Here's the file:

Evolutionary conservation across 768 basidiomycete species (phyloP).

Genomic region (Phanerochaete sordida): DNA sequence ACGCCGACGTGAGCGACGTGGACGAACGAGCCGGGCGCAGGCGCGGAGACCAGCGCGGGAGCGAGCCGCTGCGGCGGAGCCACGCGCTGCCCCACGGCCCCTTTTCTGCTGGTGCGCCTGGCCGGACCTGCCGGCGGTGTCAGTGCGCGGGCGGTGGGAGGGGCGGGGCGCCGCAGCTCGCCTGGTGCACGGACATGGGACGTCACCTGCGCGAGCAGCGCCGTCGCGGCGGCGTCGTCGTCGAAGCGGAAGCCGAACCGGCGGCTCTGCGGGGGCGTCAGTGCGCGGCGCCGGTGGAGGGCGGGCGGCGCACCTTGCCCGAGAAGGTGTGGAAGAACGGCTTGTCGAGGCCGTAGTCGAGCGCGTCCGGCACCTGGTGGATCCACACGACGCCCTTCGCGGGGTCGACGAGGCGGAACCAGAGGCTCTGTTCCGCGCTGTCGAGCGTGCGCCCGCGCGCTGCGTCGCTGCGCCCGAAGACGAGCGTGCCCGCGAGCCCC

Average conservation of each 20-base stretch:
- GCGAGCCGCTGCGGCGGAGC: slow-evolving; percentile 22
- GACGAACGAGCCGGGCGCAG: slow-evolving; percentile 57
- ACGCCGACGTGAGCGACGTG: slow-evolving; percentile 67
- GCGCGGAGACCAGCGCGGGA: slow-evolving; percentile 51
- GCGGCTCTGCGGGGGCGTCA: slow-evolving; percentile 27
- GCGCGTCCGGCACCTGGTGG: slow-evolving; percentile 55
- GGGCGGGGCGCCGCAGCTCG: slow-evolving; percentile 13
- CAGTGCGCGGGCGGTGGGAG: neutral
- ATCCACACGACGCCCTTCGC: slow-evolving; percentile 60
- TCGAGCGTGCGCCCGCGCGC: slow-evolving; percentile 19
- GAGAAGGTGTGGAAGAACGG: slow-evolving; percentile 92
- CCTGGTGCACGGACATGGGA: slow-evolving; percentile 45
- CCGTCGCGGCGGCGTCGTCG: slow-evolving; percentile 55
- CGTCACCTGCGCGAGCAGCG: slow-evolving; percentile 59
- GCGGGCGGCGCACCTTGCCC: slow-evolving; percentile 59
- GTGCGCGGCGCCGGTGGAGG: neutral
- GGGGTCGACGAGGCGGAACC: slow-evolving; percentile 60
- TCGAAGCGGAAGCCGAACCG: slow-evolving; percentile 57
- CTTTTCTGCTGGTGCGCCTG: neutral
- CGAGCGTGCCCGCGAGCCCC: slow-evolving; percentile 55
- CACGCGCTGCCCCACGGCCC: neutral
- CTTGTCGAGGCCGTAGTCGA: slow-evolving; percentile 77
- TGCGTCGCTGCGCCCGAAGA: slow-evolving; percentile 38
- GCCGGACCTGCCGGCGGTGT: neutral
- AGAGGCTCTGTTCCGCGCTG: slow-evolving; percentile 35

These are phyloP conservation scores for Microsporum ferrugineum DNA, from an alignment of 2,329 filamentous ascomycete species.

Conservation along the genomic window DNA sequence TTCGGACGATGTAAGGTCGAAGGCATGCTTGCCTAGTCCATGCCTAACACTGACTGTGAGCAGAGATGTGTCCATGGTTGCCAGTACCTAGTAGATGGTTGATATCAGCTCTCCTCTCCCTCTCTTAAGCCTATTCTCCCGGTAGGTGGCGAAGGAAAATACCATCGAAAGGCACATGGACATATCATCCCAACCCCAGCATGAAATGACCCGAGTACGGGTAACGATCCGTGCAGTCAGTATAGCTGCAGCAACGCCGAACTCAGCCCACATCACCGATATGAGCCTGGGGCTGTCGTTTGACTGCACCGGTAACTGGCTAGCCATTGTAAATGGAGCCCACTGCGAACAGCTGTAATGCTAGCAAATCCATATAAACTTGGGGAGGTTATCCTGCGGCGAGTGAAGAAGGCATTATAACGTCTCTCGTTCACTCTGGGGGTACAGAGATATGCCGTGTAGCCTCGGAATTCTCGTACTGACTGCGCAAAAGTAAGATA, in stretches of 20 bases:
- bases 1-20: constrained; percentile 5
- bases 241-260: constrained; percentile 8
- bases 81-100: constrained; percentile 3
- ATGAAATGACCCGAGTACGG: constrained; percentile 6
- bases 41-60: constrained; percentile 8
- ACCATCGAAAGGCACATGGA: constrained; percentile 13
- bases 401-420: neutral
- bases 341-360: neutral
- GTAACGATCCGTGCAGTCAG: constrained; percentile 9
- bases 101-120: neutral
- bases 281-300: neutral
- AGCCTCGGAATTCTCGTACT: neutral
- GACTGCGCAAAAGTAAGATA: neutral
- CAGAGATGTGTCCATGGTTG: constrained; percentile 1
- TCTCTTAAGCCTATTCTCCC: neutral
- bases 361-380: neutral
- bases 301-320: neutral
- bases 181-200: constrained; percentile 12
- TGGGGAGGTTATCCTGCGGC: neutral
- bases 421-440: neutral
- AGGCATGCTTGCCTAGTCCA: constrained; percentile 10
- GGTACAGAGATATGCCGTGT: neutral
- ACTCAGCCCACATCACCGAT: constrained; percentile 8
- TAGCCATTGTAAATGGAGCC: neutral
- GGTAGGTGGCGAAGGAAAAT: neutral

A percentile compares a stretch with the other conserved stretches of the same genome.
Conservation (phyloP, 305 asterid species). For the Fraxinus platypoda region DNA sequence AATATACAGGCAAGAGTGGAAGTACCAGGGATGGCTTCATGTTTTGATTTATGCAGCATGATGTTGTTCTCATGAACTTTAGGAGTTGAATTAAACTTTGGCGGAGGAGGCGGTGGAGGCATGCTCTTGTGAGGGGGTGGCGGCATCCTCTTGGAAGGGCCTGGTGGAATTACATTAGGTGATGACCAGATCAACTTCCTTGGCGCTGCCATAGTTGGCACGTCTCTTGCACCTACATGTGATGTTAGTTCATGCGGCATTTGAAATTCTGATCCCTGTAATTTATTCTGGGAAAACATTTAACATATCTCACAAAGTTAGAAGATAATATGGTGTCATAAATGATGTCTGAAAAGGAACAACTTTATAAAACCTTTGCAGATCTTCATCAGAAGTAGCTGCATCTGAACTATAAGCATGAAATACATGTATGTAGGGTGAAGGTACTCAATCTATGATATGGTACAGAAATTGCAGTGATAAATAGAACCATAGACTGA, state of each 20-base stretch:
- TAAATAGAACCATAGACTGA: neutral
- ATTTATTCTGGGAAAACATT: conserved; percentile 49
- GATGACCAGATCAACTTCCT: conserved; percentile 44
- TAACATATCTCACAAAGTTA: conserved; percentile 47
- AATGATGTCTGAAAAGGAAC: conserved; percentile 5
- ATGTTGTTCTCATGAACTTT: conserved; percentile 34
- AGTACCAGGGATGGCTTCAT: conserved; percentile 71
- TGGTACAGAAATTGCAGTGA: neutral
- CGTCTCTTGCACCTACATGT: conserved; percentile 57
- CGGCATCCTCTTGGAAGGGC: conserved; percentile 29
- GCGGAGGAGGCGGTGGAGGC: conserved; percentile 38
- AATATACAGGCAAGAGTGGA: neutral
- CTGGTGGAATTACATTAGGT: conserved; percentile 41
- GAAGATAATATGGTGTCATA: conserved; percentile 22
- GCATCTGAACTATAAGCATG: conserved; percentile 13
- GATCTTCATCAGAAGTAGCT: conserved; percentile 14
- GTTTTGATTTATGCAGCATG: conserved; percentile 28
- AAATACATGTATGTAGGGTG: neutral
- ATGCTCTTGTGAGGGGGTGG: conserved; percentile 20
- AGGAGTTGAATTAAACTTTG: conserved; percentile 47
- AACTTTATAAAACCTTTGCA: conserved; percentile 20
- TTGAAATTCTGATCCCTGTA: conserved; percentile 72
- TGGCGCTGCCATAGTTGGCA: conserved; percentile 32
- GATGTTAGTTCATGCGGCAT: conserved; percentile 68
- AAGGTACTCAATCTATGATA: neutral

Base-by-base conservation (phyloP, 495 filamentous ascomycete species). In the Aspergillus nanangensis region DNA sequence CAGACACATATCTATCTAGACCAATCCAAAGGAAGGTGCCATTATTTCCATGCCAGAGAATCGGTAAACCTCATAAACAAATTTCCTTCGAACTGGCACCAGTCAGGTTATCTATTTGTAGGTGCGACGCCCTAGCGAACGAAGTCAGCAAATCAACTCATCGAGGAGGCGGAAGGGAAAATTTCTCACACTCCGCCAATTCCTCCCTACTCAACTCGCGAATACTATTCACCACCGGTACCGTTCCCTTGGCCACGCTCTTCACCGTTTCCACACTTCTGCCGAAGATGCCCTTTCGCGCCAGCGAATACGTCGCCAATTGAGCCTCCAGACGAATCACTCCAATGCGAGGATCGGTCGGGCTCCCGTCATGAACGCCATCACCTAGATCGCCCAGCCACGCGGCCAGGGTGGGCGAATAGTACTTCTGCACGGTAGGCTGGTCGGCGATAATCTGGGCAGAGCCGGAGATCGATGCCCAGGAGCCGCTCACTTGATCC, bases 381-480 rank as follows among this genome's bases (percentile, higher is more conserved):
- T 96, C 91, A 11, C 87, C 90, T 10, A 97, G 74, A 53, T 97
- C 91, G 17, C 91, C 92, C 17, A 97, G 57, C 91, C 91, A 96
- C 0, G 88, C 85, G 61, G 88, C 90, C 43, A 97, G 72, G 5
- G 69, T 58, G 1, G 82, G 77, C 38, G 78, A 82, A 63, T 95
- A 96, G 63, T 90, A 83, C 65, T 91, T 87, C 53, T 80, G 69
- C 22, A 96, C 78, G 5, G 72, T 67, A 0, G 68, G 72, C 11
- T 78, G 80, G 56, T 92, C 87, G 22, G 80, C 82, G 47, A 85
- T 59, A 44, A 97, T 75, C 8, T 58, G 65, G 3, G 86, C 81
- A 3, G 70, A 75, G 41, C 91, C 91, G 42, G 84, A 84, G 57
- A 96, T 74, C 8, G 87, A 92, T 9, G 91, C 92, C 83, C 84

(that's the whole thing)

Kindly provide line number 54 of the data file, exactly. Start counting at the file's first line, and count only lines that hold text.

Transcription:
- TAGCCATTGTAAATGGAGCC: neutral